Hong Chau Explains Why Her Downsizing Character Isn't A Stereotype

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Downsizing, out December 22, can easily be divided into two distinct halves: Before and after Ngoc Lan Tram, the one-legged Vietnamese refugee played by Hong Chau, makes her first appearance and steals every single subsequent scene. It comes as no surprise that Chau has been nominated for a SAG Award and a Golden Globe for her work as Ngoc Lan.
In Downsizing, Ngoc Lan and Matt Damon’s character, Paul Safranek, both live in Leisureland Estates, a luxurious community for people who have undergone the process of “downsizing” and stand at only a few centimeters high. Paul was lured to Leisureland by the prospect of instant wealth and his very own mansion. Ngoc Lan, on the other hand, came to Leisureland involuntarily. After protesting the government in her native Vietnam, Ngoc Lan was sent to a prison and downsized against her will. She and other downsized prisoners tried to reach United States by stowing away in a TV box. Ngoc Lan was the only survivor of the harrowing journey. She was taken to Leisureland for medical care, and part of her leg was amputated.
So, when audiences — and Paul — first meet Ngoc Lan, she’s not an impassioned revolutionary, but a one-legged maid cleaning houses of the uber-wealthy Leisureland residents. She speaks in a heavy Vietnamese accent, and gives orders with assertiveness. You get the sense, watching Ngoc Lan run her housecleaning business and make the rounds handing out food to her neediest neighbors, that she’s a woman without time to waste.
Courtesy of Paramount
Some reviewers of Downsizing didn’t know quite how to handle Ngoc Lan. They heard Ngoc Lan’s thick accent. They saw her uniform. They put two and two together, and concluded the performance was a stereotype. The Variety review reads, “She starts off as a borderline stereotype — a bitter refugee spitting venom in broken English.” A review in The Guardian was more to the point, and called Ngoc Lan "a strident ethnic stereotype."
“I think people had a knee-jerk reaction to the accent because people sort of thought, well, it was a regressive character. I thought no, actually not. We’ve never seen this character explored, ever. Let’s not skip over her because that type of character hasn’t been given their due in previous movies,” Hong Chau told Refinery29.
Chau doesn’t necessarily blame people for having an initially hesitant reaction when they first encounter Ngoc Lan. It’s rare, after all, that movies feature a character like Ngoc Lan in the center of the film. My colleague Sesali Bowen just wrote an entire article pointing out how few domestic workers are principal characters in film and TV.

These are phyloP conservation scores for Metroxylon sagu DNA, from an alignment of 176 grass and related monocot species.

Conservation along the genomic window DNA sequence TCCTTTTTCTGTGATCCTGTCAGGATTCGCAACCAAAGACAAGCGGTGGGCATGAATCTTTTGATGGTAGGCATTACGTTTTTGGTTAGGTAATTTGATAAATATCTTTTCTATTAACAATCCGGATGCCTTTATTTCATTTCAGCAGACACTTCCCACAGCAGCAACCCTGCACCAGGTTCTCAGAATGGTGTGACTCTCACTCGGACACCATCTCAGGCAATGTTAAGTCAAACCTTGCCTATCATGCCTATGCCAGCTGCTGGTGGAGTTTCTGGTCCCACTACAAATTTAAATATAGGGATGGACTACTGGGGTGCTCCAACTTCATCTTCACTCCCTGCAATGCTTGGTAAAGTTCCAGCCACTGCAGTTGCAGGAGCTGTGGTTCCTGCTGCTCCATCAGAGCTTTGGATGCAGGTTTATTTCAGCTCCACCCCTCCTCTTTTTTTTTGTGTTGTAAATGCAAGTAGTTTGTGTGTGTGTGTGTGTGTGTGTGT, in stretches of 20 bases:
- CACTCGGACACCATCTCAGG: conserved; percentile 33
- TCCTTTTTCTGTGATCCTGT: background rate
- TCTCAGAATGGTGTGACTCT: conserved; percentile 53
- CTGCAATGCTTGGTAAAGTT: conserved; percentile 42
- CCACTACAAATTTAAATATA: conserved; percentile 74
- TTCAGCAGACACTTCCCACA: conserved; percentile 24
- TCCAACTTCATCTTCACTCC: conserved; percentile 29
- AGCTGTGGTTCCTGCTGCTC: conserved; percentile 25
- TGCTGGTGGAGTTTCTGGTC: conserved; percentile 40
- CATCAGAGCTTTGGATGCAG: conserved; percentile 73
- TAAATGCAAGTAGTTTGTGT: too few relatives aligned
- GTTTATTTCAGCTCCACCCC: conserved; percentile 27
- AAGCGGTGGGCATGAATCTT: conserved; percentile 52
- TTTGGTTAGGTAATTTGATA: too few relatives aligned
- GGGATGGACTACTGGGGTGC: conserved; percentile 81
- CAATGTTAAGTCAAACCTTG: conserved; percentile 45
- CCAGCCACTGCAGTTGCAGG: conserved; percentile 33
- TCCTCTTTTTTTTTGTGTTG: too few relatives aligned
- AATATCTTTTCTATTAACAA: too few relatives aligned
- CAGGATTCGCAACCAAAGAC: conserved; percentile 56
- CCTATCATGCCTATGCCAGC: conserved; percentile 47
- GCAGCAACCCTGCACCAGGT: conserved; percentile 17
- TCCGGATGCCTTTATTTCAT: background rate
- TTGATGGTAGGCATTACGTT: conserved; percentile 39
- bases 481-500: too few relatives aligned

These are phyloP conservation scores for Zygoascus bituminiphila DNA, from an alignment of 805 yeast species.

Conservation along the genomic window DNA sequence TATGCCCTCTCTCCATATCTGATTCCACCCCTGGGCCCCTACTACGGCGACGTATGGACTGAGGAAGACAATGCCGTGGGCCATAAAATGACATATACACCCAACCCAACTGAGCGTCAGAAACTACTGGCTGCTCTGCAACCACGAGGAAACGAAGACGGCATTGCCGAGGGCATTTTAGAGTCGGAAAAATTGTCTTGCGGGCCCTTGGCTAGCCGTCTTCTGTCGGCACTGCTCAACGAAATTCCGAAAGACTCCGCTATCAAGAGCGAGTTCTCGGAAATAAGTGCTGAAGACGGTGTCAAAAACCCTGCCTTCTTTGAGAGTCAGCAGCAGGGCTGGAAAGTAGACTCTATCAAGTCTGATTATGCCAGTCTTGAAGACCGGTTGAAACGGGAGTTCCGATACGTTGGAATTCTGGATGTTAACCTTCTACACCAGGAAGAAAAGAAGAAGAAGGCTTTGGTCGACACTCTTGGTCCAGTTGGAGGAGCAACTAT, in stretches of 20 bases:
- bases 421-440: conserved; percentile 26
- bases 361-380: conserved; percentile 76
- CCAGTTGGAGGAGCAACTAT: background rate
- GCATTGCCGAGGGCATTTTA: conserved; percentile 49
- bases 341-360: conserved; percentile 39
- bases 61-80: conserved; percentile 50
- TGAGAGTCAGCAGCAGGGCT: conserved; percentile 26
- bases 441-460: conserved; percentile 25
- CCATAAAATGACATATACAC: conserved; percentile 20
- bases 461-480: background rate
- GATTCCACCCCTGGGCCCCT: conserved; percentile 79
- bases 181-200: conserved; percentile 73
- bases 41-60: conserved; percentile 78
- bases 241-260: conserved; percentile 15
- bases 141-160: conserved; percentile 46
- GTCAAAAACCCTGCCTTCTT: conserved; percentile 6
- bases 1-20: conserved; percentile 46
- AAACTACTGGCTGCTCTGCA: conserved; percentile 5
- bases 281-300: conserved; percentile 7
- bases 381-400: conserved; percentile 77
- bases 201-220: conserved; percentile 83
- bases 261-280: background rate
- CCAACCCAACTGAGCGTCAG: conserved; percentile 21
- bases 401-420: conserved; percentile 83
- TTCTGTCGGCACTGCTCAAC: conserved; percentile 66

Also, Chau points out, many other characters in Downsizing speak accented English, like the Serbian party boy Dusan (Christoph Waltz) and the Norwegian scientist (Rolf Lassgård) who invented downsizing. Just because a character has an accent doesn't make her an automatic stereotype. In every place in which Ngoc Lan’s portrayal could have been modeled off portrayals of immigrant domestic workers we’ve seen before, she defies classification. No part of the exuberant, assertive, earnest, genuine Ngoc Lan is based on a preconceived mold.
“I’ve heard some people describe her as saintly,” Chau said of her character, who divides her day up into how she can best serve her fellow immigrants to Leisureland. “I think all of her actions come out of her life experience because she has had such a difficult life prior to arriving to Leisureland. When she meets people who are in need of help or in need of comfort, she recognizes herself in these people. That’s really what motivates her and drives her to do all of the good work that she does.”
There’s some cosmic symmetry in Chau, of all people, playing Ngoc Lan. Chau’s parents are Vietnamese immigrants whose coming to America story didn’t involve being downsized and sneaking away in a television box, but was just as dramatic.
“You know how most parents only have three stories over and over again? For my parents one of them was the story of leaving Vietnam,” Chau said. “I heard it so many times growing up.”
Chau’s parents left Vietnam in ‘79, after the war ended. Chau’s mother was six months pregnant with her when she, her husband, and her five-year-old son fled for the boat that would take them to a refugee camp in Thailand. In the process of fleeing, her husband was shot by a guard.
“My poor mom is pregnant. Her husband is lying there bleeding on a boat for three days. My older brother is five. Finally they arrive at this refugee camp in Thailand, and that’s where I was born. My parents’ story is so crazy. And also, Ngoc Lan’s is kinda crazy in the way that she arrived to Leisureland. So there’s a lot of similarities there,” Chau said.
But for all the similarities that may exist between their story and Ngoc Lan’s, Chau’s parents still haven’t had a chance to see their daughter’s performance in Downsizing.
“I tried to invite them up to either New York or L.A. for our little premieres, and my parents — they have a bodega, and they even have a bodega cat — I asked my mom, and she said no, we’re working. They’re excited for me, but at the same time they don’t really know how the Hollywood sausage gets made,” Chau said, laughing.

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